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The Wisconsin Field Crops Pathology crew scouted the winter wheat uniform variety trials located in Sharon, Wis., late last week (April 12, 2018) prior to the latest snow storm. This is our most southerly location (near the Illinois state line), and is often a good early indicator of disease issues for Wisconsin.

Wheat was trying to green up a bit, but the latest snow fall will surely set the crop back. With more snow in the forecast in the middle of the week, it will be some time before we can scout wheat again for disease. That is the bad news. The good news is that we did not find any diseases.

With numerous reports of active stripe rust from states in the Mid-south we were concerned that early stripe rust might be present. We scouted known varieties to be susceptible, with no foliar symptoms apparent. 

You will remember in 2017, we identified active stripe rust very early in Wisconsin. This was due to overwintering of Puccinia striiformis inoculum from active infections that started in the fall of 2016. We suspect that warmer winter conditions in the 2016-2017 field season allowed P. striiformis to overwinter.

Sharma-Poudyal et al. (2014) reported models that predict overwintering of P. striiformis when the 30-day average low temperatures are 14 degrees or above with snow cover, or 21 degrees or above without snow cover.

Using these thresholds and data from US Climate Data for Clinton, Wis., (very close to our research site) in the 2016-2017 field season, we found that the under-snow-cover threshold was not below the 14 degrees. These warm conditions in 2016-2017 likely resulted in overwintering of inoculum at this location during last season.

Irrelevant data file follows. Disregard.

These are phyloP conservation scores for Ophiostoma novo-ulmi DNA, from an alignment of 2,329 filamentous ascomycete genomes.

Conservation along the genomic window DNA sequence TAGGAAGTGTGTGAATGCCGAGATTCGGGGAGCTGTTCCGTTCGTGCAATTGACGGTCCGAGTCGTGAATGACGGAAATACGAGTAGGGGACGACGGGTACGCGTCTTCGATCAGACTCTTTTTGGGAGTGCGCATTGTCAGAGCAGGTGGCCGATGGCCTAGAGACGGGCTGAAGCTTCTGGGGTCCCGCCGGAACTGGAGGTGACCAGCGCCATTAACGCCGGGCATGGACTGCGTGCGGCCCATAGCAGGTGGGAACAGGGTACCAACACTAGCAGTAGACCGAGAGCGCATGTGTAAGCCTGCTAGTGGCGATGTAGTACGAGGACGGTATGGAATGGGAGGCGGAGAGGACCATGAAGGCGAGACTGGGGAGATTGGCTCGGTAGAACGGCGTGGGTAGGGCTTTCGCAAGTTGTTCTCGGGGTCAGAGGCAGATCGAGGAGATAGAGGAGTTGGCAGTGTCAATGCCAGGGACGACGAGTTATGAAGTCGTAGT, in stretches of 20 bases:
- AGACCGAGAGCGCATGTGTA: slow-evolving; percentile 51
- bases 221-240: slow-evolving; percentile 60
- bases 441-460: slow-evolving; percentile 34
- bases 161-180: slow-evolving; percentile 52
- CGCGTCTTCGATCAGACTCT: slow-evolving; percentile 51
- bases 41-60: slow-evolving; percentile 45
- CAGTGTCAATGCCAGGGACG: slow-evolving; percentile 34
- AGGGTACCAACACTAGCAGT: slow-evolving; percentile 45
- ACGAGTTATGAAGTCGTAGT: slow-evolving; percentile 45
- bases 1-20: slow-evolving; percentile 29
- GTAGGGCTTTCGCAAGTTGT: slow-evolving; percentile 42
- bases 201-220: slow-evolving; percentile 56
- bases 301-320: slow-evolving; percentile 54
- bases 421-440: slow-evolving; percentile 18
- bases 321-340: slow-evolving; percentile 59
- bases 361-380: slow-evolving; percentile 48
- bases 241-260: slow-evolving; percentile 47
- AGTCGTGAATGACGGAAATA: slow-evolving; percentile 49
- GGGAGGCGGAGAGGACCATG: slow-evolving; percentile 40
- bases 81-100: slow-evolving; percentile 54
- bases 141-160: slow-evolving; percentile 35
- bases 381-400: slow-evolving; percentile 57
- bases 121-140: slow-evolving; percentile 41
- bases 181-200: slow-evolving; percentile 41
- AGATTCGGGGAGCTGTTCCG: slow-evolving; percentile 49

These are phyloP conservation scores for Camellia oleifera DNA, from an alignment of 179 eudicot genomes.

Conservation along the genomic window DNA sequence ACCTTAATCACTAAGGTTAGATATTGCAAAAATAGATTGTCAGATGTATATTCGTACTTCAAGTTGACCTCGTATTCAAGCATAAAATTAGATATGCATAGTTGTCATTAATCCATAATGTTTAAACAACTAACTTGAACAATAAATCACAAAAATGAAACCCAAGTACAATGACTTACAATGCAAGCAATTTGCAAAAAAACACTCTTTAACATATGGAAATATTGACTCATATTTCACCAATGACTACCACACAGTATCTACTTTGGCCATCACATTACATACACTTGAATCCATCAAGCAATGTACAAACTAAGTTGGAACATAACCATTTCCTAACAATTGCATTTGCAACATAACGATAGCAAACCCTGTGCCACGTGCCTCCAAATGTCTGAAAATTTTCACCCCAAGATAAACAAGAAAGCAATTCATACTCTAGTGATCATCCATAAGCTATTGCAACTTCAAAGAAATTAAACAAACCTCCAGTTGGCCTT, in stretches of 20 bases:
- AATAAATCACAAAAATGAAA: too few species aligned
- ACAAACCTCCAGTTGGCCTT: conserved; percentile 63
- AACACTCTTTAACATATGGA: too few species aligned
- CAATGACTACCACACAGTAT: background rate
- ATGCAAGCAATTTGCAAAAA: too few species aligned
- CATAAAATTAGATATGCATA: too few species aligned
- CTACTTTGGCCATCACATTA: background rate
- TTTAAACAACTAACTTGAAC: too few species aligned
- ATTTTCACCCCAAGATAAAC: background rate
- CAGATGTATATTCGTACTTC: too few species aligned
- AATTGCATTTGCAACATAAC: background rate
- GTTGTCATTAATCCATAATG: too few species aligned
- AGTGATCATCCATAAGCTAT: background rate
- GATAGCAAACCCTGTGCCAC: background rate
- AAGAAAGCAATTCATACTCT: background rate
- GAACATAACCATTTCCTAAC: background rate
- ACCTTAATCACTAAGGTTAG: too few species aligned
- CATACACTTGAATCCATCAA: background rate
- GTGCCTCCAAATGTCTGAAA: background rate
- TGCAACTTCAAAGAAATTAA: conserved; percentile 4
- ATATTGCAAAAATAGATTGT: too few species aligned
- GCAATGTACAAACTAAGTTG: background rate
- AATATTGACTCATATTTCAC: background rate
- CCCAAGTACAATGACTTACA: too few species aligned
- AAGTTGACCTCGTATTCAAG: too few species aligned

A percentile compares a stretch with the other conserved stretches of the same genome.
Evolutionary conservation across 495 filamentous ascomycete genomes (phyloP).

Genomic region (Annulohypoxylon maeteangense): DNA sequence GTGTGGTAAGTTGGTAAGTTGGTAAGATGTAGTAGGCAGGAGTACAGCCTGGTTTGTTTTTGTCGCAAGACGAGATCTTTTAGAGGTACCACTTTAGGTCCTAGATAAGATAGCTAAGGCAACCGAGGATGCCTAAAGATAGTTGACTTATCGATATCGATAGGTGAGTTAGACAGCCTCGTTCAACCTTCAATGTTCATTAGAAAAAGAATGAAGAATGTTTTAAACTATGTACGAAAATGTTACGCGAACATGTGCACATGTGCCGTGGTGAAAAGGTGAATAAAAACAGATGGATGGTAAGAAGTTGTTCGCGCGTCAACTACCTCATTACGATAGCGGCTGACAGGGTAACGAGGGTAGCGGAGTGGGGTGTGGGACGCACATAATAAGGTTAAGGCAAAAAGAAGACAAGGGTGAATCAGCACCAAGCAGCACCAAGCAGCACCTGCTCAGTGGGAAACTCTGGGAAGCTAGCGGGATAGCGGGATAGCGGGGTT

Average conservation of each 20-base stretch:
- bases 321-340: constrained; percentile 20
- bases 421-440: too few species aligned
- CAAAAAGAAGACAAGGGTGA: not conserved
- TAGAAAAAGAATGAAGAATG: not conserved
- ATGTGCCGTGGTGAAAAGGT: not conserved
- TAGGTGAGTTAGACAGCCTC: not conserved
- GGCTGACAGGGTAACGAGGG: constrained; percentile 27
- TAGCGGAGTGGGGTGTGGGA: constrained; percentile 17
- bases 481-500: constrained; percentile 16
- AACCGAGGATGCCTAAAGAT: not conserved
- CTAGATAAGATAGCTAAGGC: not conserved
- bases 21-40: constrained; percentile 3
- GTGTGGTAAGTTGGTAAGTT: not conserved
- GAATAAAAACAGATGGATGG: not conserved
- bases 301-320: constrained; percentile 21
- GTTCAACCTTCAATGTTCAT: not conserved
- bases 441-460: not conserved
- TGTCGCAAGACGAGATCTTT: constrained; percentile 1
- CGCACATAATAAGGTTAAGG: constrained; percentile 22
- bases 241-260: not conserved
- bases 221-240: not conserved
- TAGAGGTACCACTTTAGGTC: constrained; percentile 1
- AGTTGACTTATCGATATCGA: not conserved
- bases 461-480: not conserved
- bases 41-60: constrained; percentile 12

Using the same temperature thresholds and looking at 30-day average low temperatures for the 2017-2018 field season, we find that low temperatures where much more seasonable and were well below even the under-snow-cover threshold in January 2018. Thus, the risk for overwintering of P. striiformis inoculum in far southern Wisconsin is low this season.

Even if active P. striiformis infections were found in fall of 2017, the likelihood it survived the winter was unlikely; especially considering the low temperatures in January of 2018 with minimal snow cover at this site during that time.

We will continue to scout winter wheat fields once snow melts. I would encourage others to get out and scout once the weather improves. Be sure to pay close attention to any winter wheat varieties that are known to be susceptible to stripe rust.

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